Learnability theory (of language) is the established mathematical study of the learning capabilities of inductive language learning algorithms.  Such theoretical analysis covers a wide range of learning models, and can be very helpful in evaluating the effectiveness of postulated language learning algorithms.  But in reality, of course, language learners are themselves the speakers in the evolving linguistic community.  Language learners are busy learning an evolving language—in fact they are part of the cause.  Mutation in an evolutionary language game can be modeled as imperfect learning. The program of research I am putting forward here is to forge a greater connection between the evolutionary modeling of language and the formal learnability theory of language. There is precious little existing research on this topic, but as a practicing linguist I believe we must seek to understand language as something which is at once inductively learned and evolving under a host of systemic pressures and functional adaptations.  Only then can we hope to achieve significant understanding of the most important human cognitive ability.

Language as a complex adaptive system

At present, the efforts to model human language as a “complex adaptive system” have been developing for at least two decades. Beginning in the 1990s with some pioneering early work on models of language evolution by Steels, Croft and other researchers, the idea of modeling language as an emergent property of a system of agents who are trying to communicate gradually became more popular, though it is still far from being a mainstream topic in Linguistics. The currency and modern development of the approach is evinced by such books as The Origin of Vowel Systems1, Self-Organization in the Evolution of Speech2, and Language as a Complex Adaptive System3. 
De Boer1 describes how language meets the criteria of a complex system: the interacting elements are the speakers, and the local interactions are the speakers talking to each other, and also learning language from the speech community. De Boer goes on to explain how language is also adaptive: it changes under the influence of cognitive and social forces which seek to optimize a variety of attributes, viz. communicative efficiency, communicative effectiveness, and ease of learning.
Steels4 introduced the simulation of the complex system of language, consisting of a large number of agents interacting and playing a “language game” designed to foster increased communicative effectiveness.  The approach is clearly based upon Maynard Smith’s5 evolutionary game theory.  A number of the elements of natural language have been modeled as emerging from a population playing games: De Boer (op. cit.) showed how agents playing an “imitation game” with vowel sounds could spontaneously develop a vowel system bearing similarities to natural vowel systems; Steels6 simulated emergence of conceptual categories and linguistic syntax, while Steels and Kaplan7 simulated emergence of a lexicon—which is to say, a set of form-meaning relations shared among the population.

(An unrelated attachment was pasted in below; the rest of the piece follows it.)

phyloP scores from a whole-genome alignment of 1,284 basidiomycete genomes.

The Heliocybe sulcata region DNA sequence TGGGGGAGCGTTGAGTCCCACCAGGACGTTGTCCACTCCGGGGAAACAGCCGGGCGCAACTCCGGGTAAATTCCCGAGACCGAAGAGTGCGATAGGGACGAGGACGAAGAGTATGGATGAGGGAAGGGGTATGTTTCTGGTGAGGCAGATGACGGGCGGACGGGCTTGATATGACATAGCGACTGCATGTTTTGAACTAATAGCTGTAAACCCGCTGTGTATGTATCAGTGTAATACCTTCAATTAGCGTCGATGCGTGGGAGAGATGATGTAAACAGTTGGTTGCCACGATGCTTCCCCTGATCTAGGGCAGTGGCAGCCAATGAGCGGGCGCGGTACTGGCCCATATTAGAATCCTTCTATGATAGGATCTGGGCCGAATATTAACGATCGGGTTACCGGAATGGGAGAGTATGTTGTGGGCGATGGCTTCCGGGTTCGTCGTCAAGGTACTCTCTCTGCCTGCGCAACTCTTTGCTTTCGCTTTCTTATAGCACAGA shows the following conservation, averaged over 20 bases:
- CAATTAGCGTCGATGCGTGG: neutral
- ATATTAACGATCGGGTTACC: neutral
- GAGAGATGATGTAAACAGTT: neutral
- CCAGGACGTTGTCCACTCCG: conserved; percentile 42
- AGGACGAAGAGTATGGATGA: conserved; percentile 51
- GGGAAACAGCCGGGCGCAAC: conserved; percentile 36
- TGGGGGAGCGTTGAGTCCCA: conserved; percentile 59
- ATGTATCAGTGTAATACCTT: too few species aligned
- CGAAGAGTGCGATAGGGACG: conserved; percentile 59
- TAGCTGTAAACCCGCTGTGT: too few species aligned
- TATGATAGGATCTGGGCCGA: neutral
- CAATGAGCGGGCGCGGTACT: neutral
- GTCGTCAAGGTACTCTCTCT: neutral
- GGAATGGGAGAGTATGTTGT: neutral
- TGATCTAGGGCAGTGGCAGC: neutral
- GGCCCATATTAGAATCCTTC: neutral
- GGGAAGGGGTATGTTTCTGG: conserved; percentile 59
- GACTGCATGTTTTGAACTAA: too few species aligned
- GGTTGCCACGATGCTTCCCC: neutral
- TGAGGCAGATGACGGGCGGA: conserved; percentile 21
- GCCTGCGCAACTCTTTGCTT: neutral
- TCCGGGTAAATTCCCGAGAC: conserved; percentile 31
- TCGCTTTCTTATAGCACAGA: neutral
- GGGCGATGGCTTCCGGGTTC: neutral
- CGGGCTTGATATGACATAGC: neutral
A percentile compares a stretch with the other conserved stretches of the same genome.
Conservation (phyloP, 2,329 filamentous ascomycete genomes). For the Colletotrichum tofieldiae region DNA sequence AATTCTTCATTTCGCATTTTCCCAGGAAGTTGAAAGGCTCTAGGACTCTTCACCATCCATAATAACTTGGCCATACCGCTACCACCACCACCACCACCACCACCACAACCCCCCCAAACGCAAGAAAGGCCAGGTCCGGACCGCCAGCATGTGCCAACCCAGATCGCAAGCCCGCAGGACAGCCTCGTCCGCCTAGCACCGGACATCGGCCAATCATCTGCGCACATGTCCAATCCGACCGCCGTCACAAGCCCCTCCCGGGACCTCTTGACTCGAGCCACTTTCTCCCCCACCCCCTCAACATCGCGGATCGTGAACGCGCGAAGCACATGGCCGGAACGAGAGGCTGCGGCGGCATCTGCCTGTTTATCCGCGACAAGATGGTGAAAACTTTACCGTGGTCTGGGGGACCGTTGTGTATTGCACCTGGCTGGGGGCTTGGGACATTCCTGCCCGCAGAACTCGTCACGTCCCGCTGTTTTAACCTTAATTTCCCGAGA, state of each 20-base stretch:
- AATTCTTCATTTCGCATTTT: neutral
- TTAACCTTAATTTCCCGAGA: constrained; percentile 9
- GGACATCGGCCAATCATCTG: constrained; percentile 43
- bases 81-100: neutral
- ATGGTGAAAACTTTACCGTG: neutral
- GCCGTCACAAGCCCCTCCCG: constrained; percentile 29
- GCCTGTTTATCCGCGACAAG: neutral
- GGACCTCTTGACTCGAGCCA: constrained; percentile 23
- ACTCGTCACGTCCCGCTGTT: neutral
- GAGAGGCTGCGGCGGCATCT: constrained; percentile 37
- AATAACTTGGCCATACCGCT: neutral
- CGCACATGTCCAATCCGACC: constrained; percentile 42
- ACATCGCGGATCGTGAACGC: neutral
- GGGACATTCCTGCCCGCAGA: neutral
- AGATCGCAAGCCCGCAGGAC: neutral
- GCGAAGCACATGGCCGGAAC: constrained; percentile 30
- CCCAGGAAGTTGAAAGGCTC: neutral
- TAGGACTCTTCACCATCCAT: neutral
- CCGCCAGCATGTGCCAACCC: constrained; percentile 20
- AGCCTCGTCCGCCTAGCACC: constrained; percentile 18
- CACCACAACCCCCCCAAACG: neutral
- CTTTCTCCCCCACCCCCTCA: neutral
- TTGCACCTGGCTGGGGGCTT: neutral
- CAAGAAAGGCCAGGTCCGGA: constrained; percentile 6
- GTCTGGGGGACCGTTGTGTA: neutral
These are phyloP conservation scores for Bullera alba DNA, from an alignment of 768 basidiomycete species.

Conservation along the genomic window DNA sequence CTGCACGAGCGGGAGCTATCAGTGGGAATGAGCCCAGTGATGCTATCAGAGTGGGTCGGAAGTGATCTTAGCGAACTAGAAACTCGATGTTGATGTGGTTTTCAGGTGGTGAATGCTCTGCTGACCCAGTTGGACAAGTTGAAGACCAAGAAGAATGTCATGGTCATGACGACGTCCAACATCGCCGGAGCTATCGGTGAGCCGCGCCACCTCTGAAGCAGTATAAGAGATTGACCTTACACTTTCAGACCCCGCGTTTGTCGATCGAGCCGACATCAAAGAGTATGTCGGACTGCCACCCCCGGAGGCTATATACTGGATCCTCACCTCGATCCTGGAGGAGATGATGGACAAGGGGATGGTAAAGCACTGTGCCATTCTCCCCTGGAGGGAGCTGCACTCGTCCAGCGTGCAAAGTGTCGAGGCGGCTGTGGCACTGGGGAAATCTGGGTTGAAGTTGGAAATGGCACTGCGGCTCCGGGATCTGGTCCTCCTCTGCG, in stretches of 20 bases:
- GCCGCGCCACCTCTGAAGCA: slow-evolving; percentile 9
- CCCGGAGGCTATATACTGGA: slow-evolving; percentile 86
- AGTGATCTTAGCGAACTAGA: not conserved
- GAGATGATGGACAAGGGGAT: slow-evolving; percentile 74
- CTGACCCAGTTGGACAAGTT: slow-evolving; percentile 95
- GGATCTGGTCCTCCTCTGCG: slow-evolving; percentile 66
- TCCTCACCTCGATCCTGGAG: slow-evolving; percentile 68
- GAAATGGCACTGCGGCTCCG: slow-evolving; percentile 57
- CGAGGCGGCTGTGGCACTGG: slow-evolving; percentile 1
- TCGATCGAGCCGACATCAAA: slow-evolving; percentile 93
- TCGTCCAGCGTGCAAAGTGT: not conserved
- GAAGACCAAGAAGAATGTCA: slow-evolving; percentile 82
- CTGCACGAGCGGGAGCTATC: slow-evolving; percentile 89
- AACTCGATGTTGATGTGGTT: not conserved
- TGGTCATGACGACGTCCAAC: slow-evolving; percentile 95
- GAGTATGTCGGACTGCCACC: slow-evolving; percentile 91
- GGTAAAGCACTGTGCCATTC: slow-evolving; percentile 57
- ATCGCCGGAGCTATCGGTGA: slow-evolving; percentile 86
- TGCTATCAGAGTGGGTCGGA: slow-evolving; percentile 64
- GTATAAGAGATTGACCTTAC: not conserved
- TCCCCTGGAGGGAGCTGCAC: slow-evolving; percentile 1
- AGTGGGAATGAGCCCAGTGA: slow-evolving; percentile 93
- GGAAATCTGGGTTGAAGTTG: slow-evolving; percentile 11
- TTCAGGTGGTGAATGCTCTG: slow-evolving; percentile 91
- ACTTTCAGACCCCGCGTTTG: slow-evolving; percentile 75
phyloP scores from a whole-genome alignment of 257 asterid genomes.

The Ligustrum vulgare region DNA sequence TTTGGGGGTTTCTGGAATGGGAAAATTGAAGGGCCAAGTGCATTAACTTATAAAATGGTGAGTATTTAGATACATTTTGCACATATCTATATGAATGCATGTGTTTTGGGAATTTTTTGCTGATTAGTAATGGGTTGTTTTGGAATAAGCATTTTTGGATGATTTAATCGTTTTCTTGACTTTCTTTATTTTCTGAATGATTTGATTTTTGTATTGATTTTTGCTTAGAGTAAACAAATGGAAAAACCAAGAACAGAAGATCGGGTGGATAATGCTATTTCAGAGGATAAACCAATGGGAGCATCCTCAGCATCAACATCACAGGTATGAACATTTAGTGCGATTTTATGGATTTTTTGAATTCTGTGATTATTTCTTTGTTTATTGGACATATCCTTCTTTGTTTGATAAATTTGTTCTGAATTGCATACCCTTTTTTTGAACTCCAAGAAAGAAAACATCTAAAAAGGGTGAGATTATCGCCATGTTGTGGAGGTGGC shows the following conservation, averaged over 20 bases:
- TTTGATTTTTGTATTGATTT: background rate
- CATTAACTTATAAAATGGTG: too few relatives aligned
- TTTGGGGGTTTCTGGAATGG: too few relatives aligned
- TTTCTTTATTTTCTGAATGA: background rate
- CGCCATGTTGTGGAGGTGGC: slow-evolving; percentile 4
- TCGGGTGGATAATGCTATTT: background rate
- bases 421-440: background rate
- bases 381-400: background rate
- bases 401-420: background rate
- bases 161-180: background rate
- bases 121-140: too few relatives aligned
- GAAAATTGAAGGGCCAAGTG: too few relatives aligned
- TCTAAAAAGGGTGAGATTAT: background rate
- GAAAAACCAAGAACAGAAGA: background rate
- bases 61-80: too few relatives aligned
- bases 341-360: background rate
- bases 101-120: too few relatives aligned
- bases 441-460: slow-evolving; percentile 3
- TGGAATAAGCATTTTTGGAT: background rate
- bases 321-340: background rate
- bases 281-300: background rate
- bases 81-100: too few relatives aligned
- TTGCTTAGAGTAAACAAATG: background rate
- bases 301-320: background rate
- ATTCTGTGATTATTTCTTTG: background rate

Yet, something is missing from much of this development: a theory which can both describe and constrain how such complex systems of language learners might function while nevertheless changing their established language. It seems that the notion of complex adaptive system has been adopted in much functionally motivated linguistic research almost as a leitmotif rather than as a serious mathematical theory which can be used to study the interconnected processes of language learning and evolution.  There are apparent conundrums in this interconnection; chief among them is that while human children learn language successfully, language continues to evolve through the generations.

Evolutionary game theory

Evolutionary game theory was developed by J. Maynard Smith,5 and is well known as a model of evolving complex systems. In the study of language evolution, it has been used to formalize the notion of functional adaptation of a language to meet certain communicative needs.8 Jäger (op. cit.) used a stochastic evolutionary game simulation to demonstrate that certain common features of grammar are stable states, while other unattested conditions are evolutionarily unstable, using just a few uncontroversial facts about linguistic communication.  Despite this interesting successful research, there has been little or no follow-up.  My feeling is that a lot more work deserves to be pursued in this area.  Jäger only dealt with functional adaptation affecting a couple of grammatical features; there are numerous other evolutionary forces which drive language change in other varied ways.
By way of example, let me consider the evolution of vowel systems. Some pioneering modeling was done by de Boer on the initial evolution of vowel systems (at the dawn of language), but there has been little or no complex systems modeling of the continuing evolution of the sounds of language in response to systemic pressures. There is indeed scarce agreement about what the systemic pressures affecting vowel systems actually are. For whatever reason, natural languages most frequently evolve to a point where they have approximately 5 vowel qualities (usually /i, e, a, o, u/ as in Spanish), and this seems to be an evolutionarily stable state of our systems—languages with approximately 5 vowels are often evolutionary targets and keep them unchanged for many centuries (to wit, Spanish).  On the other hand, many languages have for unknown reasons developed vowel systems with more than 10 distinct vowel qualities—this is characteristic of the Germanic languages including English. These larger vowel inventories, however, are usually unstable; English dialects are constantly going through “vowel shifts” which threaten to render the many global varieties of English mutually unintelligible. A further fact of interest, however, is that the state in which a language has a large number of constantly shifting vowels itself appears to be evolutionarily stable.  English has had at least 10 vowels and diphthongs since Anglo-Saxon times (leaving long/short distinctions aside) and now has about 13, so rather than reducing the number of vowels we have cycled through many different qualities of these vowels in the intervening centuries.  This type of vowel shifting is reminiscent of the stable oscillatory states which have been demonstrated in evolutionary models of cooperative behavior which include mutation.9